Posted in projects
on January 5, 2016 12:56 pm EST
Danley is Chosen to Turn Around Sound at Chicago Church
Beautiful and deeply rooted in history, the Trinity Evangelical Lurtheran Church in Chicago conquers unintelligible sound with Danley Sound Labs' technology, with mics from Countryman and Shure.
Trinity Evangelical Lutheran Church in Chicago, with a 350-seat sanctuary built in the 1940s, proved to be an acoustically challenging space. Design consultant Advanced Audio & Lighting Systems used an EASE model to help remedy the sound woes.
The history of Trinity Evangelical Lutheran Church in the Chicago suburb of Oak Lawn is deep. Founded by German immigrants shortly after the Civil War, the church grew steadily through the 1930s. To accommodate its growth, Trinity constructed a 350-seat sanctuary in 1940 that still serves the church to this day. The Gothic, limestone structure is considerably longer than it is wide, and its stained glass and ornate architecture make it a beautiful and transcendent place to worship.
"The pastor wears a wireless mic and likes to move about to engage the parishioners, and the praise band is positioned in a nook to the side in back of the platform."
—Ryan Winstead, Sales & Design Consultant, Advanced Audio & Lighting Systems, Peoria, IL
These days, Trinity holds two Sunday services, one in a more traditional style and one that’s more contemporary. Although beautiful, the sanctuary has been challenged by unintelligible sound and poor gain-before-feedback. To address these issues, the church called on Peoria, Ill.-based Advanced Audio & Lighting Systems, who solved these problems with "excellent pattern control and point-source purity" of a single Danley Sound Labs SM-96 loudspeaker.Problem meets solution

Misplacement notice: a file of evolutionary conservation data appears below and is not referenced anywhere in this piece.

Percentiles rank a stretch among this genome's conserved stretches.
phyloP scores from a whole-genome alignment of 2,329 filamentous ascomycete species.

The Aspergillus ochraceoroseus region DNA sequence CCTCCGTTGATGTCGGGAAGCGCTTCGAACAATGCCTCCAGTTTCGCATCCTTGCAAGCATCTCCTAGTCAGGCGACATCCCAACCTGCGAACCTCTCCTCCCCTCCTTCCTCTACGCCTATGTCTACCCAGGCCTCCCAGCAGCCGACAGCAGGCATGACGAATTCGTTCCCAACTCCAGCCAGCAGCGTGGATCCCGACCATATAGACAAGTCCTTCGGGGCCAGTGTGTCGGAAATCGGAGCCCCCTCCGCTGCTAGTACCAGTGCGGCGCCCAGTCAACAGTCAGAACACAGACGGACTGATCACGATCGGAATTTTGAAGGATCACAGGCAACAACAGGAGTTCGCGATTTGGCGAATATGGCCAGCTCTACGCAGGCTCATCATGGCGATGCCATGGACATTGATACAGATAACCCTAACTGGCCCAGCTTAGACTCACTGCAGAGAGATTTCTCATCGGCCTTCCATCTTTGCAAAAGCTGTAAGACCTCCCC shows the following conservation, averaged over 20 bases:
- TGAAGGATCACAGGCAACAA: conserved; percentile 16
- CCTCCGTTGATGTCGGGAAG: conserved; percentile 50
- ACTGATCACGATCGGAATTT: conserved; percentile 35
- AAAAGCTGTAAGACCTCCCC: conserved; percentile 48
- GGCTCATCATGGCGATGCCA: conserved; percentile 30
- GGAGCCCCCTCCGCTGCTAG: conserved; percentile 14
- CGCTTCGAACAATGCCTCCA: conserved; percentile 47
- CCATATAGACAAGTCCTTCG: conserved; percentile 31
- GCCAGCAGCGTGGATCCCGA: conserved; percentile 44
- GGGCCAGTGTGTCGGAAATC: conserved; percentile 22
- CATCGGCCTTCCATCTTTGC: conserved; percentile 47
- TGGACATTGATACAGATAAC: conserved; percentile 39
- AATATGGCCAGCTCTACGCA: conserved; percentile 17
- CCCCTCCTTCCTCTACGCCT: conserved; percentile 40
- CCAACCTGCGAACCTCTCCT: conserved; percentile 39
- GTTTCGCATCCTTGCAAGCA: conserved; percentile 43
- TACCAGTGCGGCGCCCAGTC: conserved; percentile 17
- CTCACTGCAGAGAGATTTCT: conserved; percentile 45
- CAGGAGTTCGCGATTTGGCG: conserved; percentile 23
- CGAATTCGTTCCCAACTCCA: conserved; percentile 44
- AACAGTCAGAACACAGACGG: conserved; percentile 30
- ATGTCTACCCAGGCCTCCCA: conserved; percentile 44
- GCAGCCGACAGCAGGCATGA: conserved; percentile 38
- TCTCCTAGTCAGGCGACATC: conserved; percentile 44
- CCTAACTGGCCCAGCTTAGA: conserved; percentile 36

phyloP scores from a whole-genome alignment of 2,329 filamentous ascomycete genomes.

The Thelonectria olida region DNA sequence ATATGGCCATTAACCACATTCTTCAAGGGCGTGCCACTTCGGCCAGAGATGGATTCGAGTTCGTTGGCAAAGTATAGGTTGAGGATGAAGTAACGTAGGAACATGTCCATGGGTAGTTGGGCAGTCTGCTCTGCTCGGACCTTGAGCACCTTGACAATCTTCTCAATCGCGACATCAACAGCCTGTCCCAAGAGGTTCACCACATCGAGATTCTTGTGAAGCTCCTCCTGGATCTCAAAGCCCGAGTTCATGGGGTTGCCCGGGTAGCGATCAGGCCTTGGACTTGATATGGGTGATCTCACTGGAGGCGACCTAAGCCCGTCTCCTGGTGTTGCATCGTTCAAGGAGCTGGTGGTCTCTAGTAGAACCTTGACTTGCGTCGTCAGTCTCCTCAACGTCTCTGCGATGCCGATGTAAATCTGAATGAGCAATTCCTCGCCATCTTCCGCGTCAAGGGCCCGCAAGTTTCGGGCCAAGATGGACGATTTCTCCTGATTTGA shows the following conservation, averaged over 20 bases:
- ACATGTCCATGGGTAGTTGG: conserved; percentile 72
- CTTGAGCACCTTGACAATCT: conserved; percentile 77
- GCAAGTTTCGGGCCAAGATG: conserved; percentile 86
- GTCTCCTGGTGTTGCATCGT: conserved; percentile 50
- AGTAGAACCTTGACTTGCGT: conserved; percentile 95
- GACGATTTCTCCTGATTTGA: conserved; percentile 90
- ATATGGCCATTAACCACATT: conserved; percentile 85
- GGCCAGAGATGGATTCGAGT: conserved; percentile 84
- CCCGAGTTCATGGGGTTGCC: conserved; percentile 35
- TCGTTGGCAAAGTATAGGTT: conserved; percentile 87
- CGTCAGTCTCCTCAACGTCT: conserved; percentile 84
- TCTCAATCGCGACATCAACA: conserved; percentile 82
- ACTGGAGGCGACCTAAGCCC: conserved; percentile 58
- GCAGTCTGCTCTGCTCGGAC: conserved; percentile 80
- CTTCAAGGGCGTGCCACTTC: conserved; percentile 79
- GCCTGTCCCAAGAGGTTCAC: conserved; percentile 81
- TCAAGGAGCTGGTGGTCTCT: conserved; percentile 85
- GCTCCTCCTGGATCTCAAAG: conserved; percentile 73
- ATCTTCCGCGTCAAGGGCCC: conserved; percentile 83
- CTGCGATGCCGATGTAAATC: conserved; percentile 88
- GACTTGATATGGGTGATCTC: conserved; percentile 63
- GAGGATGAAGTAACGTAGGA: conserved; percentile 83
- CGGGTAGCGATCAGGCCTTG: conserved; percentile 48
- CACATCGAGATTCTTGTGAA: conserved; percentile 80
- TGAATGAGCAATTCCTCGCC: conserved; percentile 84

“There were several challenges at Trinity Evangelical,” says Ryan Winstead, sales and design consultant at Advanced Audio & Lighting Systems. “The pastor wears a wireless mic and likes to move about to engage the parishioners, and the praise band is positioned in a nook to the side in back of the platform. Regardless, the low-mid energy from the old front-loaded boxes they had been using found its way everywhere and made it impossible to get an open microphone stable at an adequate volume.”
He continues, “They really needed a design that took the acoustics into account, accomplished their goals and would fit into their budget. I did an EASE model to verify loudspeaker coverage, and it quickly became apparent that the most accommodating places to put loudspeakers were already claimed by stained glass, holy symbols, or the projection screen. That screen had the one piece of real estate we would have liked most of all, but they really didn’t have any other place to mount a screen. Truly, the only solution that would give them deep pattern control to energize the seats but not the stage, walls, or ceiling, was a Danley SM-96. It gave us perfect coverage, great fidelity, very efficient output, and worked in the available mounting location.”